New York appeals injunction preventing vaccination mandate for health care workers

AG argues mandate does not force private employers to terminate workers who refuse to get a shot and can reassign them. Yes

Updated: October 19, 2021 - 10:43pm

New York state officials have filed a formal appeal in federal court against a preliminary injunction keeping them from enforcing a COVID-19 vaccine mandate on health care workers who object based on religious grounds.

The prior week, New York U.S. District Judge David Hurd granted the request of 17 anonymous workers, noting that the state’s decision to allow for medical exceptions but remove faith-based ones from an Aug. 26 order created a “kind of ‘religious gerrymander’ that triggers heightened scrutiny.”

The health care staffers objected to the COVID-19 vaccines, citing their connection to aborted fetal tissue either in development or through testing. They sued because they feared not abiding by the mandate would lead to the loss of jobs, licenses and the ability to work in the state.

However, in her brief to the U.S. Second Circuit Court of Appeals, state Attorney General Letitia James said the mandate in question does not force private employers to terminate workers who refuse to get a shot.

That would allow hospitals and other health care providers to assign unvaccinated workers tasks that would not require them to work in public settings and not run afoul of the Civil Rights Act, James and the state’s legal team argued.

“On the other hand, Title VII does not require the accommodation that plaintiffs seek here, which is the continuation of their work with other personnel, patients and residents despite being unvaccinated,” the brief stated.

The state’s brief also challenges Hurd’s claim that the plaintiffs’ case will likely succeed on its merits, noting that previous vaccination mandates have withstood legal challenges.

James noted that similar vaccination requirements against rubella, ordered in 1980, and measles, ordered in 1991, have only allowed “a narrow medical exemption” for health care workers.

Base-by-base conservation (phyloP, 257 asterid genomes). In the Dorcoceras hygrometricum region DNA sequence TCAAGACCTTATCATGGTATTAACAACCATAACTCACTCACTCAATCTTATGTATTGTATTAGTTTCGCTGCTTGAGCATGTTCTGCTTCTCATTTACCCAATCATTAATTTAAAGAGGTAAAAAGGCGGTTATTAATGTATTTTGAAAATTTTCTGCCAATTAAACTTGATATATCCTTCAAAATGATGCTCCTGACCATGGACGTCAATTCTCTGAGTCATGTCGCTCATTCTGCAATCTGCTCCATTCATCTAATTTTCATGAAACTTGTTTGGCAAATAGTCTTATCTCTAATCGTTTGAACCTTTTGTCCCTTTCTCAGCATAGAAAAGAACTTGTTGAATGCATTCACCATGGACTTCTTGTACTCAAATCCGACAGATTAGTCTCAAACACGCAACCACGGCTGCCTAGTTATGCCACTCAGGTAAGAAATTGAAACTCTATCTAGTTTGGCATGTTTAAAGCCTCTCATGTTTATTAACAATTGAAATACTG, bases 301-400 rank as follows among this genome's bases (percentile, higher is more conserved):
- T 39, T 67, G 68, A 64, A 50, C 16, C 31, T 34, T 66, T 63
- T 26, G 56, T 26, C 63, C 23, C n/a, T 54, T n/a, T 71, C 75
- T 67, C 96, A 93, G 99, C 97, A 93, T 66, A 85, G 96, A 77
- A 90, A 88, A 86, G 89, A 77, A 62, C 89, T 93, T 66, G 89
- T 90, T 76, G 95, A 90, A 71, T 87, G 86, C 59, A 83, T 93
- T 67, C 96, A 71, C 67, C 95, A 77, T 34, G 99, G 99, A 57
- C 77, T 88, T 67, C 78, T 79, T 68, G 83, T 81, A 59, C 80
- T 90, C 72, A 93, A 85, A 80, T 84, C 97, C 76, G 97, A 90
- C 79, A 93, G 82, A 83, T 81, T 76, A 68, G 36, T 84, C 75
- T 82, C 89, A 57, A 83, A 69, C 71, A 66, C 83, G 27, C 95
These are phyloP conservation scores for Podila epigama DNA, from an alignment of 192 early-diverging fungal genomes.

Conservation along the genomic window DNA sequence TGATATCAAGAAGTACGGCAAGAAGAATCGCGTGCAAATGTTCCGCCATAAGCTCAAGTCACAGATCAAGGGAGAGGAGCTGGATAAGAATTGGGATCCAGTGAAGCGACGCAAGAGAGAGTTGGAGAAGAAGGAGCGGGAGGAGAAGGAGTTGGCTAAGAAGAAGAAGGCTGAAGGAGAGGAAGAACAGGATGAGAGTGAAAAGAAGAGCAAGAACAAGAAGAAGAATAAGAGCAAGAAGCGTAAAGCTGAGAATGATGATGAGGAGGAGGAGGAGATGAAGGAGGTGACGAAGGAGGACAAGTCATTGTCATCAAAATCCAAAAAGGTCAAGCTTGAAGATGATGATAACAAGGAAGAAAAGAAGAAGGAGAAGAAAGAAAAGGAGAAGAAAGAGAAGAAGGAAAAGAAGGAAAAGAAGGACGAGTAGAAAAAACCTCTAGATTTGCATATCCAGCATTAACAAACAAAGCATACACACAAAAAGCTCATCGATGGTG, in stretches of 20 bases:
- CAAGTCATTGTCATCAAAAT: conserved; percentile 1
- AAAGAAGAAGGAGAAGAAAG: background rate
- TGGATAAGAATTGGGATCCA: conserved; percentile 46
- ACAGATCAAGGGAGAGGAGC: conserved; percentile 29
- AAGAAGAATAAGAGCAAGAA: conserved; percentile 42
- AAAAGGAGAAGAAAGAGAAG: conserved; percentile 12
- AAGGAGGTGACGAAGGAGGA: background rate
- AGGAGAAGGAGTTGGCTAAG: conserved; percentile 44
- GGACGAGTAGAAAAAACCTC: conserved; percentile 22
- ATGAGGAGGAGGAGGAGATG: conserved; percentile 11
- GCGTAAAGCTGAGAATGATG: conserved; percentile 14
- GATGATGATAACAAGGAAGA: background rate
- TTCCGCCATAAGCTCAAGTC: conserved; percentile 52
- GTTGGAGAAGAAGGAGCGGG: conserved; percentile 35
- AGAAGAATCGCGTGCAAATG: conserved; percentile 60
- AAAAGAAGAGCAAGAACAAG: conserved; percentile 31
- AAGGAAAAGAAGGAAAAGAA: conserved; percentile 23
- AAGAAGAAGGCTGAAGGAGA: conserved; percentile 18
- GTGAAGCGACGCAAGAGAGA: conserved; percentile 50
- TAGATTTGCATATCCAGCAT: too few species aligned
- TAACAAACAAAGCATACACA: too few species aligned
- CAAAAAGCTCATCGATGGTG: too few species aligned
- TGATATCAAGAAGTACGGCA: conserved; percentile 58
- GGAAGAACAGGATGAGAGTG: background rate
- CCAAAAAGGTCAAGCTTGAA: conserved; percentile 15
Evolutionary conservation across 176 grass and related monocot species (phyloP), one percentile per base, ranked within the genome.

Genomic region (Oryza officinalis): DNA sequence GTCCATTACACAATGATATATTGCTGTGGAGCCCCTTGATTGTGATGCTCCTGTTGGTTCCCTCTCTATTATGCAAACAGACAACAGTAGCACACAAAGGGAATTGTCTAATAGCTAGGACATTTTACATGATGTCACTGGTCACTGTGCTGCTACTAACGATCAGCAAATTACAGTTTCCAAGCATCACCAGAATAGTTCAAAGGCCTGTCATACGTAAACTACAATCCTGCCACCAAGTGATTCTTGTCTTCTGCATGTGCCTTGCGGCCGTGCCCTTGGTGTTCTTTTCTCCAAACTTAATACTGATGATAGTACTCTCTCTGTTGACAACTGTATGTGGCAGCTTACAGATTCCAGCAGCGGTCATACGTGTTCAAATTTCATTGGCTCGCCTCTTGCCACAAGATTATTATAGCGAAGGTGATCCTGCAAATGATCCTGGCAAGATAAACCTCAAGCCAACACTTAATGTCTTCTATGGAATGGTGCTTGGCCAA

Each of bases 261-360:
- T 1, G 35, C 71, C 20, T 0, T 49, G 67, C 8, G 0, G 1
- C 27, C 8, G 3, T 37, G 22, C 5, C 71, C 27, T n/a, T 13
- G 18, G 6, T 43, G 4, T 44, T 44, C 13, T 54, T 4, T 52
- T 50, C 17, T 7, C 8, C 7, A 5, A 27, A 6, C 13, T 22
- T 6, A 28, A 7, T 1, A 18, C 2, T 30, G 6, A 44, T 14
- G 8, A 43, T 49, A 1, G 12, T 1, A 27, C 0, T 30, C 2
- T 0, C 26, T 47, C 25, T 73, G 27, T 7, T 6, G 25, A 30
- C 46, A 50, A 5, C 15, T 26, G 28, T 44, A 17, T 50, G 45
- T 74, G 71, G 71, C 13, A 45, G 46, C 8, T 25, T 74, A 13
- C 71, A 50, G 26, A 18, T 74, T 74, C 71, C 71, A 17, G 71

The state’s argument also claims that the plaintiffs, even if they lost their jobs, do not face “irreparable harm” because they can seek compensation through either reinstatement or monetary damages.

While the state claims the plaintiffs have not demonstrated irreparable harm, state officials claim that patients, especially ones who are immunocompromised or too young to receive the vaccine, would face harm. So, too, would individuals in need of emergency care if a COVID-19 outbreak occurred in a health care facility.

“These concerns are especially urgent now in light of the uncertainty surrounding the scope of future COVID-19 outbreaks,” the brief stated. “The emergence and prevalence of the Delta variant have led experts to predict that there will be a fall surge in COVID-19 infections. And limited healthcare resources will soon face additional strains due to seasonal influenza and other diseases that accompany the onset of fall and winter.”

According to the schedule set by the court, lawyers for the health care workers are to submit their brief by Friday, with the state’s reply due next Oct. 25.

Oral arguments for the state’s appeal are set for Oct. 27.

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